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Academics

Field of Study: Social Sciences 

Take your classroom discovery of global and international studies into the world in this enriching program taught in English. A series of interdisciplinary courses highlight such topics as international trade, politics, the environment, human rights, migration, and global health. Classes also include academic field trips to the many Geneva-based organizations such as the United Nations, the World Trade Organization, and the International Labor Organization. Following the spring, you then have the option to participate in a full-time summer internship with a local organization or company.

Unique study opportunities

  • Study the impact of technologies like social media, blockchain, and artificial intelligence on world affairs.
  • Visit international organizations and talk with professionals working every day in global governance, international trade and development, and human rights issues.
  • Explore the complexities of environmental diplomacy and international environmental law.
  • Discover the boundaries of legitimate force when applied to detention, drones, and privacy.
  • Take an interactive Model United Nations seminar.

Language

Language of Instruction: English

French Language Study: Required 

Included in the English-taught curriculum is a required French language course available at intermediate to advanced levels. Language instruction is split into written, oral, and grammar sections. 

If you’re proficient in French, you’ll be able to choose from a broader range of courses taught in French. The availability of English taught courses is a bit more limited. Upon arrival, a placement exam will help determine your French language level.  

Courses and credit

Requirements While Abroad

To successfully complete this program:

  • Take a full-time course of study: Five courses for a total of 26.5 quarter/17.6 semester UC units.
  • You can take up to one-third of your units for pass/no pass credit.

Current Program Courses

In this program you’ll take five courses: A core course, “International Geneva: Issues and Institutions,” a French language course, and three electives from a curated list of topics. 

International Geneva: Issues and Institutions (upper division, 6 quarter/4 semester UC units) explores issues of global governance, international trade and development, the environment and climate change, human rights, migration, humanitarian law, and global health.

Choose three upper-division electives. Course offerings change each year but in recent semesters the following courses have been offered (5 quarter/3.3 semester UC units):

  • Economic Analysis in International Organizations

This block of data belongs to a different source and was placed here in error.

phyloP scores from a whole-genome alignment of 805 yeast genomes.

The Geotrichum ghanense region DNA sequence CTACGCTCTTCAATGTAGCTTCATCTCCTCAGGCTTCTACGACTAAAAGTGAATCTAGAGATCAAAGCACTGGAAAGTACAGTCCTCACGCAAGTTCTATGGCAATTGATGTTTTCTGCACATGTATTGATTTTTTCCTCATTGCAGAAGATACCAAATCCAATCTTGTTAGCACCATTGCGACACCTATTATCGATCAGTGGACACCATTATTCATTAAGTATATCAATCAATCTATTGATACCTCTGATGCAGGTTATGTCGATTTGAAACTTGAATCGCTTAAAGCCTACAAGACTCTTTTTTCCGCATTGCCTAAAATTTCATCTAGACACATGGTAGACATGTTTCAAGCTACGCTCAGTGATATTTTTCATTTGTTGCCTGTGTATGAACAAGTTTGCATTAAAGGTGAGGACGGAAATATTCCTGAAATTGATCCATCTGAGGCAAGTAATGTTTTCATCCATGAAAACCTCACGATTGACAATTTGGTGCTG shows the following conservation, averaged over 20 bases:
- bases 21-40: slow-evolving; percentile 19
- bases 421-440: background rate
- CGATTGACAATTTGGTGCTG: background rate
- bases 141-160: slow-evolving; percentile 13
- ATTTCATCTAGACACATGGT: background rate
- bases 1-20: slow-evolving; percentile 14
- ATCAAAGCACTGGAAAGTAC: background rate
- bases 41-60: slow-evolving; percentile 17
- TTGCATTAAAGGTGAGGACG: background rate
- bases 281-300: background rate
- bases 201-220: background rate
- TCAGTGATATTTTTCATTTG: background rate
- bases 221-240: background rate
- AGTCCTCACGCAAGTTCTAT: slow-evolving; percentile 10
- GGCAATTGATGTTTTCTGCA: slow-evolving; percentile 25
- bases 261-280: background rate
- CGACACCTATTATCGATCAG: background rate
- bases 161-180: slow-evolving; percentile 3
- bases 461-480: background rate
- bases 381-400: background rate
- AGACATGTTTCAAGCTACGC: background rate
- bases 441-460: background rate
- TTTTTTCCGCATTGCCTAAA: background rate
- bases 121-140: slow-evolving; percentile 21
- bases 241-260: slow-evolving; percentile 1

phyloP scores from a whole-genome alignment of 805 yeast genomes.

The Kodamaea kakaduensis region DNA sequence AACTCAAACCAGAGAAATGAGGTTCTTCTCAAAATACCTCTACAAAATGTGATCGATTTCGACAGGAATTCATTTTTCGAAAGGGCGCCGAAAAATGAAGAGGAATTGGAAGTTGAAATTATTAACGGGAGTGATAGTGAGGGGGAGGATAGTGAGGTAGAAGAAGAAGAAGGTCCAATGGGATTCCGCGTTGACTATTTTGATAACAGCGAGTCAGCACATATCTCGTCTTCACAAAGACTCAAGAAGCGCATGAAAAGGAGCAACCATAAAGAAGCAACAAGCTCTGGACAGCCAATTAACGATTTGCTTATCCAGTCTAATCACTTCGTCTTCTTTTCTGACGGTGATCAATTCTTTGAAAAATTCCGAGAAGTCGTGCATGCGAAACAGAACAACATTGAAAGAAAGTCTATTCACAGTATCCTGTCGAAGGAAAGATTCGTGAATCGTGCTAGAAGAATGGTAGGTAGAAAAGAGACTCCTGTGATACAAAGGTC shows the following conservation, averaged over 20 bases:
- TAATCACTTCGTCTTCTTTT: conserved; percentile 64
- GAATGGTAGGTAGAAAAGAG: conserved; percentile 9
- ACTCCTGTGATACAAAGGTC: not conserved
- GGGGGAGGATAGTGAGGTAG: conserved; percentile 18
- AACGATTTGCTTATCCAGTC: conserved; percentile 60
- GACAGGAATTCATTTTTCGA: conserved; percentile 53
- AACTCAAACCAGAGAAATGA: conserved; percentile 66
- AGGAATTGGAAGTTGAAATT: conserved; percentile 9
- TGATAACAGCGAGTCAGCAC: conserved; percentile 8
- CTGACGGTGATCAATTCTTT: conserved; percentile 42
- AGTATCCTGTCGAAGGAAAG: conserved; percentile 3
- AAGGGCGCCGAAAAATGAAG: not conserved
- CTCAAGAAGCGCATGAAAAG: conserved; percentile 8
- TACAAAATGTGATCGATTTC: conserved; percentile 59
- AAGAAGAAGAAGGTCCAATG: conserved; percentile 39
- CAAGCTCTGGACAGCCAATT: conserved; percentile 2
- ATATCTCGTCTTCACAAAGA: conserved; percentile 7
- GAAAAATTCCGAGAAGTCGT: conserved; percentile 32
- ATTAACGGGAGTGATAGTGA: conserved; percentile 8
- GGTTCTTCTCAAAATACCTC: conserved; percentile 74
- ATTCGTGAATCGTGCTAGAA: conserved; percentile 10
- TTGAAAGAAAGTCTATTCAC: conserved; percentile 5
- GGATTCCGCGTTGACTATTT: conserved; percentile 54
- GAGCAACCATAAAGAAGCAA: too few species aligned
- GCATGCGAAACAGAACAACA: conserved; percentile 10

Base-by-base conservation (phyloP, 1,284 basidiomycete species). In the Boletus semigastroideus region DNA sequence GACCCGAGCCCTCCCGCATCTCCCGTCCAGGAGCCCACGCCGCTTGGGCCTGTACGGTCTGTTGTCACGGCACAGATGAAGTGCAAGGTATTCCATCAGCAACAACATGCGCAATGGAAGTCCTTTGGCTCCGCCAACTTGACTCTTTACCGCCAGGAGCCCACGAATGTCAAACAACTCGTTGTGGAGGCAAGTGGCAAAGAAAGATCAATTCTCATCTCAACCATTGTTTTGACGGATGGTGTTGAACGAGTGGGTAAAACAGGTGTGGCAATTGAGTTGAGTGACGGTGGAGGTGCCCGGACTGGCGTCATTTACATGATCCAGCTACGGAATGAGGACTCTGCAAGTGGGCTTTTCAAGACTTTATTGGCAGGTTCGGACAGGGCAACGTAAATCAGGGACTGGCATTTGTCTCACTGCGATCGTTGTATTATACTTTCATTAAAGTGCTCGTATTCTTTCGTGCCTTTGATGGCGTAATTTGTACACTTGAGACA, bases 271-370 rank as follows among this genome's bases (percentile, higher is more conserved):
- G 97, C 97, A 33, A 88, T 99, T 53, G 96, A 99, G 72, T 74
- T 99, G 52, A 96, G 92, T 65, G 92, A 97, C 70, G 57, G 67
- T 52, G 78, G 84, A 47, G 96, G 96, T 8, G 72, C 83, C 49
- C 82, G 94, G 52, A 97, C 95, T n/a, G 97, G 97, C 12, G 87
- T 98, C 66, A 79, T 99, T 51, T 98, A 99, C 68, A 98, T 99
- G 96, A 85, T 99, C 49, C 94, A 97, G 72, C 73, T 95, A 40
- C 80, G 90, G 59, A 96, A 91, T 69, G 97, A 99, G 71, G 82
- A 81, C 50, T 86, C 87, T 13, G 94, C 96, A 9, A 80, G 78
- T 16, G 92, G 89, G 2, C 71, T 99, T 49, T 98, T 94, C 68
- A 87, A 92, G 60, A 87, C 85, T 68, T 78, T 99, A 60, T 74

• International Environmental Law
  • International Institutional Law
  • International Macroeconomics
  • Politics of Contemporary Africa
  • Digital Technologies, Europe and International Relations
  • Law and Practice of European Union Foreign Policy
  • Microeconomics I
  • Microeconomics II
  • Probability I
  • Introduction to Econometrics
  • Model United Nations Seminar

French language course: 5.5 quarter/3.7 semester units (intermediate to advanced levels). With two or more years of university-level French, you may elect to replace the French language course with a lecture or seminar taught in French.

Massive Open Online Courses (MOOC)

The University of Geneva has a fairly large catalogue of online courses. You will not receive credit for the MOOC courses because they do not carry any credit at the university and they have no form of assessment. These courses do not count toward program requirements. 

Research and independent study are typically not available on this program.

Catalogs and resources

Academic culture

This program is an ideal environment for challenging your independence and self-sufficiency. Navigating daily life and classes will take a proactive and responsible approach.  

The structure and format of each course is determined by the professor. The online course catalog will list the dates and times of the class meetings and whether they are in lecture or seminar format. Courses tend to have few in-class contact hours per week. 

Reading and self-study outside of class is key to success. Homework and assessment will vary greatly between professors. Each professor will determine the format of the assessment, number of exams, and take-home assignments. Syllabi are not available before the program; however the University of Geneva website does provide full course descriptions in their course catalog.  

Grades

You will earn direct UC credit and grades for all coursework. Grades for the spring semester are typically available by late July.​

Although the university allows students to re-sit exams, special arrangements for early exams are not an option for UCEAP participants.  You must take your exam on the day and time designated by your instructor.